Surviving 2021 required reinventing everything from burritos to banking

December 27, 2021 | By Sophie Hares

It’s been another nail-biter year for small businesses as they scrambled to stay afloat amid the shifting winds of the COVID-19 pandemic.

For many owners, the key to staying in business remains a mix of technology and information. By embracing digital tools and finding ways to learn more about their customers and their competitors, these four businesses did more than survive, they pivoted and thrived in 2021.

Grabbing an open banking lifeline

Beverly and Sam Magtanong and their business partners Jelynn Malone and Mike Arquines, above photo, laid off staff and postponed plans to expand their Mostra Coffee café and roastery in the San Diego area when pandemic restrictions first set in.

To reverse their fortunes, they sought help from Lendio, which worked with tens of thousands of small businesses to secure U.S. Payment Protection loans. Sharing their financial data through open banking, these entrepreneurs were able to quickly secure a loan to open their second San Diego store — and offer jobs to staff they had previously let go.

Lendio continues to help small businesses access loans by harnessing Finicity’s open banking platform, which lets people share their banking data to make it easier for lenders to understand their creditworthiness. Open banking could help a new generation of would-be entrepreneurs — particularly women and minorities who often have more difficulty accessing the credit they need, get their businesses off the ground. Read the full story.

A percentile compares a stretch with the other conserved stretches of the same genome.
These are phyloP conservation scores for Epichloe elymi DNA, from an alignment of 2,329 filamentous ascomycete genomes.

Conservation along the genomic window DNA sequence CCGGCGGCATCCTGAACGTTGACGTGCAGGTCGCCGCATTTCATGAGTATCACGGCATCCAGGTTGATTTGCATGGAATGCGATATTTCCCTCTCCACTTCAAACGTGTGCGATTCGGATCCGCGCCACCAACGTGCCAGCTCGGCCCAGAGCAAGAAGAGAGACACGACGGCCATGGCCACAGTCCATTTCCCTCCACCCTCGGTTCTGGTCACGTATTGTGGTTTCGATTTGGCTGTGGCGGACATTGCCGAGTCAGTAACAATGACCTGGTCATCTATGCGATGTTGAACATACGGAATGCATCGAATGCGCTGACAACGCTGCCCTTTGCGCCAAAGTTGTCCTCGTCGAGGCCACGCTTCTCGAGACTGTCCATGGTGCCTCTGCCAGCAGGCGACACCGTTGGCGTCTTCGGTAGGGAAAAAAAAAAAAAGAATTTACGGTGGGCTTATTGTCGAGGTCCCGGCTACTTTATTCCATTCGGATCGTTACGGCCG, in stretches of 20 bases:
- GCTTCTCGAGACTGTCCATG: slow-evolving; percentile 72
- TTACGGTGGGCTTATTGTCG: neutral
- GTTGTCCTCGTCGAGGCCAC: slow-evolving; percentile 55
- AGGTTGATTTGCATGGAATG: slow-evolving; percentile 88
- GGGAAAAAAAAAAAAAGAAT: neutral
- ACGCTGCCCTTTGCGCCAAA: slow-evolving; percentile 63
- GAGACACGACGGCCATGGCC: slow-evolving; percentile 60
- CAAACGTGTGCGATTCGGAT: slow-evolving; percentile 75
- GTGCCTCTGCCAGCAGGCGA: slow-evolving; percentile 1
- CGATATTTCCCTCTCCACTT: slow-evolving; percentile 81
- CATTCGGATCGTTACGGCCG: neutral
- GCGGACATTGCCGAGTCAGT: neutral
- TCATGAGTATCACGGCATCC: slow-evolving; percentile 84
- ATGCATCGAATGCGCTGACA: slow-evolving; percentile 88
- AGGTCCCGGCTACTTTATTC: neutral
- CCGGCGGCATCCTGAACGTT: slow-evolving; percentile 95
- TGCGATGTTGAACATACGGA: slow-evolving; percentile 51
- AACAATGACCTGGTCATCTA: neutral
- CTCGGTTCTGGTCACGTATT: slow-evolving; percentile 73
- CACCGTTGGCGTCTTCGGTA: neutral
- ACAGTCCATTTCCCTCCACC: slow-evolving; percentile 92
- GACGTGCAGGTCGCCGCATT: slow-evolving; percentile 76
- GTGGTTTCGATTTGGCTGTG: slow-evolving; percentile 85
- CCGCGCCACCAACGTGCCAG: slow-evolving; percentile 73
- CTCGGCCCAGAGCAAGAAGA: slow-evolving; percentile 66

Honing survival skills in Honduras

Honduran entrepreneur Thelma Martinez de Anda switched to survival mode when the food service outlets that usually purchased her prepared sandwiches and salads were forced into lockdown. Using the supply chains for her Koben Food Service, she began delivering online orders for fresh fruit and vegetable boxes to families in the capital, Tegucigalpa, instead.

She pulled off this swift turnaround using the business skills she absorbed from the LEADS Mujer course for women entrepreneurs, run by Costa Rica’s INCAE Business School and sponsored by Mastercard.

With women entrepreneurs disproportionately impacted by the crisis, learning how to fine-tune finances, build peer networks and hunt out inspirational mentors has been vital to staying ahead. Read the full story.

Reinvigorating Chinatown, one sandwich at a time

Los Angeles restaurateur Wes Avila rushed to sign a lease on a Chinatown venue with a patio to sell sandwiches during the pandemic, opening the Angry Egret Dinette with his wife Tanya Mueller, photo below, days later.

They soon realized they faced an uphill struggle. Chinatown was hit more acutely by lower spending than other parts of the city, as data from the Mastercard Center for Inclusive Growth showed.

By inventing a dazzling to-go menu of sandwiches, burgers and burritos, the award-winning chef started to attract new customers to the area, and Angry Egret became one of three grand-prize winners of the Mastercard Home Team Advantage Small Business Contest.

The $10,000 winnings, consultation with a small business expert and Mastercard’s Digital Doors toolkit are helping give the Angry Egret and its website a makeover as the pandemic startup settles in for the long haul. Read the full story.

Tech reshapes Madrid tourism

When Madrid’s tourist numbers plummeted, museums, hotels and tourist attractions began playing around with technology to offer COVID-safe experiences for visitors.

The famous Thyssen-Bornemisza National Museum sped up plans to digitize to allow millions to virtually tour its vast collections of Van Goghs, Dalis and Rembrandts.

Restaurants permanently adopted contactless payments and online delivery platforms. Some hotels opted for mobile check-in and are now exploring facial recognition and voice-controlled systems.

By using data insights and digital innovations, the city continues to devise ways to entice visitors back and rebuild its businesses to secure the tourism sector for years to come. Read the full story.

Despite the stress of 2021, small businesses can take comfort in knowing that the skills they honed will help guide them through the next year — and many more to come. 

Sophie Hares, Contributor